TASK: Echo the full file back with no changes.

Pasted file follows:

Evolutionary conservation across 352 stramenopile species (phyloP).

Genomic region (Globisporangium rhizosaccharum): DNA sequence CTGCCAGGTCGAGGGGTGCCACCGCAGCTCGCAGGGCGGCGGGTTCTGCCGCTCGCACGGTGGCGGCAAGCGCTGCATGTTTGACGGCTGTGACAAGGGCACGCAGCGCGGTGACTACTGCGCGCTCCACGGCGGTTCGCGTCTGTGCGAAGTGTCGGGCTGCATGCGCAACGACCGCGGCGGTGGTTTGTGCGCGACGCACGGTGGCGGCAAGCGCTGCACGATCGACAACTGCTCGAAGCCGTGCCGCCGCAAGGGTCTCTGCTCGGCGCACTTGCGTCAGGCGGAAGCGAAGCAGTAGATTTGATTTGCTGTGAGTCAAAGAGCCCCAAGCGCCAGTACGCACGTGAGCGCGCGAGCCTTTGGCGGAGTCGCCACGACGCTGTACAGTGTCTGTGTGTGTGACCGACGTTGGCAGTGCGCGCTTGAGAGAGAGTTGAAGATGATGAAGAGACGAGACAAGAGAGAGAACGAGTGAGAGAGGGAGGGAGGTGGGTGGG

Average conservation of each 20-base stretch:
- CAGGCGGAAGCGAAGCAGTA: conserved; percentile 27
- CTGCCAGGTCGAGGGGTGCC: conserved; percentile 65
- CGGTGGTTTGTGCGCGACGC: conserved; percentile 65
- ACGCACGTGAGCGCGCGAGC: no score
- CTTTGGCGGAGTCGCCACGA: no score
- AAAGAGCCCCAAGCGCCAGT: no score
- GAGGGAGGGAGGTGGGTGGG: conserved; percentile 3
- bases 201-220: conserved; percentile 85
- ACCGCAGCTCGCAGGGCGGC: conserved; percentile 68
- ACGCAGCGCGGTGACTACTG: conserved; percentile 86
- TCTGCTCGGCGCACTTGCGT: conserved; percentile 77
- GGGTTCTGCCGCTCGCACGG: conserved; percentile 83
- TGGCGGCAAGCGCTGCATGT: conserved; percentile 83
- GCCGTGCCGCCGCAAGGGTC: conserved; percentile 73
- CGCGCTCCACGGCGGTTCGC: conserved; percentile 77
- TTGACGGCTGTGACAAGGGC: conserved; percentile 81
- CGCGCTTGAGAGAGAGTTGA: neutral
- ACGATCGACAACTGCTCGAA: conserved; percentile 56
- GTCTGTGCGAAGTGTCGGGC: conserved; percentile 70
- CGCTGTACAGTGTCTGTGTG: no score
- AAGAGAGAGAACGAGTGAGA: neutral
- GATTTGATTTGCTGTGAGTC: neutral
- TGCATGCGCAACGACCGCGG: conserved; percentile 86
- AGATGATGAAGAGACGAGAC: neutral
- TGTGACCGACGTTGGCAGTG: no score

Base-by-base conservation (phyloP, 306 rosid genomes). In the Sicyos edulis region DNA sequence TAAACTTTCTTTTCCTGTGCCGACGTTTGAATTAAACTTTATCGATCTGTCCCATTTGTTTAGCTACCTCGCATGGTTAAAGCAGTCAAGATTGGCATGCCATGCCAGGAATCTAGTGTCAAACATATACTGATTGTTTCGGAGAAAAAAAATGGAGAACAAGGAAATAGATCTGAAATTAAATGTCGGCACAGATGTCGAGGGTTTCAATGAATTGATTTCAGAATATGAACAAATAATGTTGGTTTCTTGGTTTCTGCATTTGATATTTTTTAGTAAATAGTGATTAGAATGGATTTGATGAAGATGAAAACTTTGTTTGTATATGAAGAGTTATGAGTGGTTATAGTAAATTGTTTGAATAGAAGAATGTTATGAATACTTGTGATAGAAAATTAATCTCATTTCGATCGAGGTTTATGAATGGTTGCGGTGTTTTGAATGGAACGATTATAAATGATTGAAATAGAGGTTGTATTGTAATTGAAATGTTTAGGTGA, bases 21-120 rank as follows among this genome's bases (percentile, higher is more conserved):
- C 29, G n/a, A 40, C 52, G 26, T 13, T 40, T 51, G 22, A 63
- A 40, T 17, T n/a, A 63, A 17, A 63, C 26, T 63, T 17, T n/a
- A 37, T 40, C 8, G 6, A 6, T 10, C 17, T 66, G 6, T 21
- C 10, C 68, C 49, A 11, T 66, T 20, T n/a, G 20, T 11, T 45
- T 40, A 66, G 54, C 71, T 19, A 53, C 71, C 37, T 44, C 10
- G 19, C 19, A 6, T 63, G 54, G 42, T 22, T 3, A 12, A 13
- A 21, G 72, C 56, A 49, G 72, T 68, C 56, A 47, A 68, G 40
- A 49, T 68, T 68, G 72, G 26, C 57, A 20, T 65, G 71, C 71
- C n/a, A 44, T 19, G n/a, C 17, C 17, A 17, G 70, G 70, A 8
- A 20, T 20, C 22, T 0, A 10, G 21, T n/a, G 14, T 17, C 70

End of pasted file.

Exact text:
Evolutionary conservation across 352 stramenopile species (phyloP).

Genomic region (Globisporangium rhizosaccharum): DNA sequence CTGCCAGGTCGAGGGGTGCCACCGCAGCTCGCAGGGCGGCGGGTTCTGCCGCTCGCACGGTGGCGGCAAGCGCTGCATGTTTGACGGCTGTGACAAGGGCACGCAGCGCGGTGACTACTGCGCGCTCCACGGCGGTTCGCGTCTGTGCGAAGTGTCGGGCTGCATGCGCAACGACCGCGGCGGTGGTTTGTGCGCGACGCACGGTGGCGGCAAGCGCTGCACGATCGACAACTGCTCGAAGCCGTGCCGCCGCAAGGGTCTCTGCTCGGCGCACTTGCGTCAGGCGGAAGCGAAGCAGTAGATTTGATTTGCTGTGAGTCAAAGAGCCCCAAGCGCCAGTACGCACGTGAGCGCGCGAGCCTTTGGCGGAGTCGCCACGACGCTGTACAGTGTCTGTGTGTGTGACCGACGTTGGCAGTGCGCGCTTGAGAGAGAGTTGAAGATGATGAAGAGACGAGACAAGAGAGAGAACGAGTGAGAGAGGGAGGGAGGTGGGTGGG

Average conservation of each 20-base stretch:
- CAGGCGGAAGCGAAGCAGTA: conserved; percentile 27
- CTGCCAGGTCGAGGGGTGCC: conserved; percentile 65
- CGGTGGTTTGTGCGCGACGC: conserved; percentile 65
- ACGCACGTGAGCGCGCGAGC: no score
- CTTTGGCGGAGTCGCCACGA: no score
- AAAGAGCCCCAAGCGCCAGT: no score
- GAGGGAGGGAGGTGGGTGGG: conserved; percentile 3
- bases 201-220: conserved; percentile 85
- ACCGCAGCTCGCAGGGCGGC: conserved; percentile 68
- ACGCAGCGCGGTGACTACTG: conserved; percentile 86
- TCTGCTCGGCGCACTTGCGT: conserved; percentile 77
- GGGTTCTGCCGCTCGCACGG: conserved; percentile 83
- TGGCGGCAAGCGCTGCATGT: conserved; percentile 83
- GCCGTGCCGCCGCAAGGGTC: conserved; percentile 73
- CGCGCTCCACGGCGGTTCGC: conserved; percentile 77
- TTGACGGCTGTGACAAGGGC: conserved; percentile 81
- CGCGCTTGAGAGAGAGTTGA: neutral
- ACGATCGACAACTGCTCGAA: conserved; percentile 56
- GTCTGTGCGAAGTGTCGGGC: conserved; percentile 70
- CGCTGTACAGTGTCTGTGTG: no score
- AAGAGAGAGAACGAGTGAGA: neutral
- GATTTGATTTGCTGTGAGTC: neutral
- TGCATGCGCAACGACCGCGG: conserved; percentile 86
- AGATGATGAAGAGACGAGAC: neutral
- TGTGACCGACGTTGGCAGTG: no score

Base-by-base conservation (phyloP, 306 rosid genomes). In the Sicyos edulis region DNA sequence TAAACTTTCTTTTCCTGTGCCGACGTTTGAATTAAACTTTATCGATCTGTCCCATTTGTTTAGCTACCTCGCATGGTTAAAGCAGTCAAGATTGGCATGCCATGCCAGGAATCTAGTGTCAAACATATACTGATTGTTTCGGAGAAAAAAAATGGAGAACAAGGAAATAGATCTGAAATTAAATGTCGGCACAGATGTCGAGGGTTTCAATGAATTGATTTCAGAATATGAACAAATAATGTTGGTTTCTTGGTTTCTGCATTTGATATTTTTTAGTAAATAGTGATTAGAATGGATTTGATGAAGATGAAAACTTTGTTTGTATATGAAGAGTTATGAGTGGTTATAGTAAATTGTTTGAATAGAAGAATGTTATGAATACTTGTGATAGAAAATTAATCTCATTTCGATCGAGGTTTATGAATGGTTGCGGTGTTTTGAATGGAACGATTATAAATGATTGAAATAGAGGTTGTATTGTAATTGAAATGTTTAGGTGA, bases 21-120 rank as follows among this genome's bases (percentile, higher is more conserved):
- C 29, G n/a, A 40, C 52, G 26, T 13, T 40, T 51, G 22, A 63
- A 40, T 17, T n/a, A 63, A 17, A 63, C 26, T 63, T 17, T n/a
- A 37, T 40, C 8, G 6, A 6, T 10, C 17, T 66, G 6, T 21
- C 10, C 68, C 49, A 11, T 66, T 20, T n/a, G 20, T 11, T 45
- T 40, A 66, G 54, C 71, T 19, A 53, C 71, C 37, T 44, C 10
- G 19, C 19, A 6, T 63, G 54, G 42, T 22, T 3, A 12, A 13
- A 21, G 72, C 56, A 49, G 72, T 68, C 56, A 47, A 68, G 40
- A 49, T 68, T 68, G 72, G 26, C 57, A 20, T 65, G 71, C 71
- C n/a, A 44, T 19, G n/a, C 17, C 17, A 17, G 70, G 70, A 8
- A 20, T 20, C 22, T 0, A 10, G 21, T n/a, G 14, T 17, C 70